The news on Garrard is somewhat surprising, since we all kind of figured Garrard was just sitting back and waiting for the exact right offer to come to him.

Garrard supposedly could have gone to Miami after Chad Henne suffered a season-ending injury, but instead he declined, because as a Miami Herald source pointed out, “he simply didn't feel like playing right now. Garrard apparently talked to the team and showed no great desire to play. He is, according to this version of the story, quite content sitting out this season, spending time with his family, and hitting free agency next March.”

So, what now? Well, if Oakland could get Orton for a relatively cheap price, it probably should go for it. Even if it means the Raiders basically would be sitting out the 2012 draft.

But in order not to play Kyle Boller or Terrelle Pryor – or, for that matter, punter Shane Lechler – that might be worth it.

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Posted on: October 17, 2011 10:16 am
Edited on: October 19, 2011 12:15 am
 

Report: Raiders trying to trade for Carson Palmer

Can the Raiders convince Mike Brown to trade Carson Palmer? (US PRESSWIRE/Getty Images)

Posted by Ryan Wilson

Good news: the Raiders have won two in a row, three of four, and at 4-2 are a half-game behind the division-leading Chargers in the AFC West.

Bad news: Oakland lost starting quarterback Jason Campbell for the season Sunday when he broke his collarbone against the Browns.

Worse news: for now, Kyle Boller is the Raiders' quarterback. Behind him (in random order because, really, you don't want to see either under center for any length of time … which is saying something when the other option is Kyle Boller): punter Shane Lechler and rookie Terrelle Pryor, just off a five-game suspension.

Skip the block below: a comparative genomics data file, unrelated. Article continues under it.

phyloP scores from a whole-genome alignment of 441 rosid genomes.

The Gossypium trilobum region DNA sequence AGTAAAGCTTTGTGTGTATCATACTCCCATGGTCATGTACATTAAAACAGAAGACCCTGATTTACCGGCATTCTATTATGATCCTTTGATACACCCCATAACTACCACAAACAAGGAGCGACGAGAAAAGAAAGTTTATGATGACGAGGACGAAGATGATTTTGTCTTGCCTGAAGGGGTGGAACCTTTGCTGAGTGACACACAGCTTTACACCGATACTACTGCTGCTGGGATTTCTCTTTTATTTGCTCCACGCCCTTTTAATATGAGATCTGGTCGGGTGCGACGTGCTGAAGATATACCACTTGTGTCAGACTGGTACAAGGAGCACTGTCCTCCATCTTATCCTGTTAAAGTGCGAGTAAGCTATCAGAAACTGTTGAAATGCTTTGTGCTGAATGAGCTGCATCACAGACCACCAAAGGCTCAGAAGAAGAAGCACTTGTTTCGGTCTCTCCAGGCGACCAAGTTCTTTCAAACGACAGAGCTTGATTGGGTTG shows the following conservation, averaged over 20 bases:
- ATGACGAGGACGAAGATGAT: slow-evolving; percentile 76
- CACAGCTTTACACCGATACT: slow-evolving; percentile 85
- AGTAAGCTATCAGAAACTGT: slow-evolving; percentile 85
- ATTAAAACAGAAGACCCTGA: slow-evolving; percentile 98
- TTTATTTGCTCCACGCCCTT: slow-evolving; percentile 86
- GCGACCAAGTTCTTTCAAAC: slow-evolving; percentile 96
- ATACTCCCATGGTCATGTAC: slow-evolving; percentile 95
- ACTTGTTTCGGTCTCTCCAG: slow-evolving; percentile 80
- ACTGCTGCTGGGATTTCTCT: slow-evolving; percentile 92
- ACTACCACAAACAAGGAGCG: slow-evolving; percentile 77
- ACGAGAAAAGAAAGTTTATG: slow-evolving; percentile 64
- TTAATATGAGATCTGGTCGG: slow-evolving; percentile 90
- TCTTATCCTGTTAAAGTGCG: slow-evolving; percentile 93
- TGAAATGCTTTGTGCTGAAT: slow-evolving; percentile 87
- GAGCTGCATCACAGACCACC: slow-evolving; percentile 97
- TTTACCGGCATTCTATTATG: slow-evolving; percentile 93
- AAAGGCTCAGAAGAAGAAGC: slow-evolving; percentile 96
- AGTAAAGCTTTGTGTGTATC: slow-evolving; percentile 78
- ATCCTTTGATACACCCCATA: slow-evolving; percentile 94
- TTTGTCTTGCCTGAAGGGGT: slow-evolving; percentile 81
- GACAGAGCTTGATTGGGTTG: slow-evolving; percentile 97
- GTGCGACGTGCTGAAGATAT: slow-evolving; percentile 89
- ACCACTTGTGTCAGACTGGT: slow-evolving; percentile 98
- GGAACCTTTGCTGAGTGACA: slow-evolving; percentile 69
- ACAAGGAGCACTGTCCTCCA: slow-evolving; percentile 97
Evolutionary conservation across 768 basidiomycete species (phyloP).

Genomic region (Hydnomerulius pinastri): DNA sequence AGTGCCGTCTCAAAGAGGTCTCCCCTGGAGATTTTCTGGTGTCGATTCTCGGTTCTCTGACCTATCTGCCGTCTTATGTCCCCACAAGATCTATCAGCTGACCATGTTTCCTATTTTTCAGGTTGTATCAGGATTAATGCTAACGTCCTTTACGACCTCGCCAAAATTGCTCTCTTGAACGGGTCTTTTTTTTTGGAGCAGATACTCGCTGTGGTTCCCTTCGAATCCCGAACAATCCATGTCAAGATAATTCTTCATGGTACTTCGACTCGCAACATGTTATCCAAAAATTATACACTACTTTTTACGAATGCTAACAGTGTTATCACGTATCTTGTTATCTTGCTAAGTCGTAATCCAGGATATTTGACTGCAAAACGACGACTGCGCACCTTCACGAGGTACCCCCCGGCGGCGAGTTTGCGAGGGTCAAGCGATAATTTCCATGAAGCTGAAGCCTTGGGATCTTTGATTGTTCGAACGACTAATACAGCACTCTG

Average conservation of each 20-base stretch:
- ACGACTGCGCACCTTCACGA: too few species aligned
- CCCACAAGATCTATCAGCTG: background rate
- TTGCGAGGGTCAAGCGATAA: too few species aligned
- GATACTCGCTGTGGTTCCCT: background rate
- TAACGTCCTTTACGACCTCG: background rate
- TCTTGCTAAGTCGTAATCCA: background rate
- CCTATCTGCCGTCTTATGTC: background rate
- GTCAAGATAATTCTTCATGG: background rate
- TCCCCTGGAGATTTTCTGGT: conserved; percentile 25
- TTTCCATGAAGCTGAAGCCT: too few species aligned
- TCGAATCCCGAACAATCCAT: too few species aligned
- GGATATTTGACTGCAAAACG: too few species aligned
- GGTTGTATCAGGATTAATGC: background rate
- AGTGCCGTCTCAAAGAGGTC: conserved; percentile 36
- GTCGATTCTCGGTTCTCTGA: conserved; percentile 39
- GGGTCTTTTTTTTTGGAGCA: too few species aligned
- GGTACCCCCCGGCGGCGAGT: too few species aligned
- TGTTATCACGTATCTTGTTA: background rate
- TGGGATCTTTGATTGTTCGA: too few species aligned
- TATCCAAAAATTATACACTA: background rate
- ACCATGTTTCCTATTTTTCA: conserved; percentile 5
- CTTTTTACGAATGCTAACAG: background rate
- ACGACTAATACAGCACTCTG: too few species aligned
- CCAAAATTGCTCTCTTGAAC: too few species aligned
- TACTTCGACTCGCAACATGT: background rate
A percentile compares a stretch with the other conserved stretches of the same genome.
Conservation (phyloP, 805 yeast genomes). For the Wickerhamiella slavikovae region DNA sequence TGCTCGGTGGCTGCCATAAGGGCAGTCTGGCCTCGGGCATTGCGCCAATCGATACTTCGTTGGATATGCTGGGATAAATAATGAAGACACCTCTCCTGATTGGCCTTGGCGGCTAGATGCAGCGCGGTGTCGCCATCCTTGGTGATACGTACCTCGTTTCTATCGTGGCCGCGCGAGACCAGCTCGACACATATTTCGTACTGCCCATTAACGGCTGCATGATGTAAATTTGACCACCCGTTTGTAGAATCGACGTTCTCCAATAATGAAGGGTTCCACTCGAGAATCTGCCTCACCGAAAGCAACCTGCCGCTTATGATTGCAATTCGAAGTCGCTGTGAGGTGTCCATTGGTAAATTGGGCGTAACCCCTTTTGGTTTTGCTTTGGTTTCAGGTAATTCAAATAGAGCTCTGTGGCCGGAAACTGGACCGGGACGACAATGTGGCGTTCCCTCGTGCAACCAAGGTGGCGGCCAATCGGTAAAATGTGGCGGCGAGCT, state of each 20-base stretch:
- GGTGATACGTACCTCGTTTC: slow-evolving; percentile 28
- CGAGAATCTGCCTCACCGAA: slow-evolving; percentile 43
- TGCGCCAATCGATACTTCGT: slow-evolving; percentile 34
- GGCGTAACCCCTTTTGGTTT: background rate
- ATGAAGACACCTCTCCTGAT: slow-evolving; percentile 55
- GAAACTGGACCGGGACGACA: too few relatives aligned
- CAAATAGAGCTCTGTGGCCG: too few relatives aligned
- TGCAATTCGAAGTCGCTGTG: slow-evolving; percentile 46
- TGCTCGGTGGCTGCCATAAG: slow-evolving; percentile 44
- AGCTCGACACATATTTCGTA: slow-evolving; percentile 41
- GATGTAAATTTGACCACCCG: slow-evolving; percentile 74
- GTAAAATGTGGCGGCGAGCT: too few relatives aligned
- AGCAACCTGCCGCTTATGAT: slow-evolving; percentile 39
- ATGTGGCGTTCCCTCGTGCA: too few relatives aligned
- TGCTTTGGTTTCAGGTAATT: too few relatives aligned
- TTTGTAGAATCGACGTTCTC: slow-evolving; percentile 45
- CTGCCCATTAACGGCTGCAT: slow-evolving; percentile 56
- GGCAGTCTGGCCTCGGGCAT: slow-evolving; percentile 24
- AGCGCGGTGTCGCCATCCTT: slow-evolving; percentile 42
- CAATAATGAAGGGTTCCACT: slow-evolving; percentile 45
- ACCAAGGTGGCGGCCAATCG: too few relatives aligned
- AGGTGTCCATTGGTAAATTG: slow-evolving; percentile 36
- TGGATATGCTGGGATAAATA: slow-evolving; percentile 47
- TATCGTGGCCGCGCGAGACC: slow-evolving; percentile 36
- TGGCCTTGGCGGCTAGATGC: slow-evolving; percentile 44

Those choices, coupled with Oakland's early season success, have them scrambling for alternative plans. According to Yahoo.com's Jason Cole, that includes making a concerted effort to convince Bengals owner Mike Brown to trade quarterback Carson Palmer, who opted to sit out the season instead of return to Cincinnati for another year of clown college. (Turns out, the jokes on Carson; the Bengals are 4-2 and seem to be doing quite well with rookie quarterback Andy Dalton.)

After Sunday's game, the Raiders "hit the phones quickly after the game Sunday, hoping to get the 'retired' Palmer, who has been pushing for a deal since early in the offseason," Cole writes. "In fact, Palmer politely asked Brown again this week for a trade, according to a source close to the situation. So far, no go. In all likelihood, Brown will continue to stonewall. Brown has never been a guy to give in to demands, even when they are logical. Bengals fans probably remember the package of draft picks, including at least one first-rounder and another pick that likely would have become a No. 1, Brown once turned down for wide receiver Chad Ochocinco."